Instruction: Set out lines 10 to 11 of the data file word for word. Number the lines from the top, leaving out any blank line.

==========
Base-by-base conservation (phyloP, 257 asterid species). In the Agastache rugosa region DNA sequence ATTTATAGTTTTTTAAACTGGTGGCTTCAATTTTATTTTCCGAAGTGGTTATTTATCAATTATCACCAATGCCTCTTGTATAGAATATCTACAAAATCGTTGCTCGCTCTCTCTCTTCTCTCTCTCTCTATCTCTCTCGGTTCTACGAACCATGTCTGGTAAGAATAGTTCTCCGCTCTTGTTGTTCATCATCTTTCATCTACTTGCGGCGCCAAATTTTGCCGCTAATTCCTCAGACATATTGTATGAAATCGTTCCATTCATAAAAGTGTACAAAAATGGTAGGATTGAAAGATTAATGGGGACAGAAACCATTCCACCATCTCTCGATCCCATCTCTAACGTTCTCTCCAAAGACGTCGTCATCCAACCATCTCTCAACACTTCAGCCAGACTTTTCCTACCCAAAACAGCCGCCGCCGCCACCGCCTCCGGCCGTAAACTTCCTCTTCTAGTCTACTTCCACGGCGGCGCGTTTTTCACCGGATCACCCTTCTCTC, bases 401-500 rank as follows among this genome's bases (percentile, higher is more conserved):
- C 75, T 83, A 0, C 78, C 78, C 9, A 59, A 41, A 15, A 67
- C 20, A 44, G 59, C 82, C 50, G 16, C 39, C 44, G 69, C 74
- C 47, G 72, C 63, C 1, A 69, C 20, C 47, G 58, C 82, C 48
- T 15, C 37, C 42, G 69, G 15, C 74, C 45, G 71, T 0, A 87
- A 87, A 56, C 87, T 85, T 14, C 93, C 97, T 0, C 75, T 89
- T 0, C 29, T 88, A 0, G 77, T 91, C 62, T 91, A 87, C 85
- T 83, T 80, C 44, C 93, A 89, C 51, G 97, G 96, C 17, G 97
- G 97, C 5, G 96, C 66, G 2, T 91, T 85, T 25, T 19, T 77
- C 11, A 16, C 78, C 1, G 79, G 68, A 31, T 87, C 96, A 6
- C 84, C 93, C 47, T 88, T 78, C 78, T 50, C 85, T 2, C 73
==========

- C 11, A 16, C 78, C 1, G 79, G 68, A 31, T 87, C 96, A 6
- C 84, C 93, C 47, T 88, T 78, C 78, T 50, C 85, T 2, C 73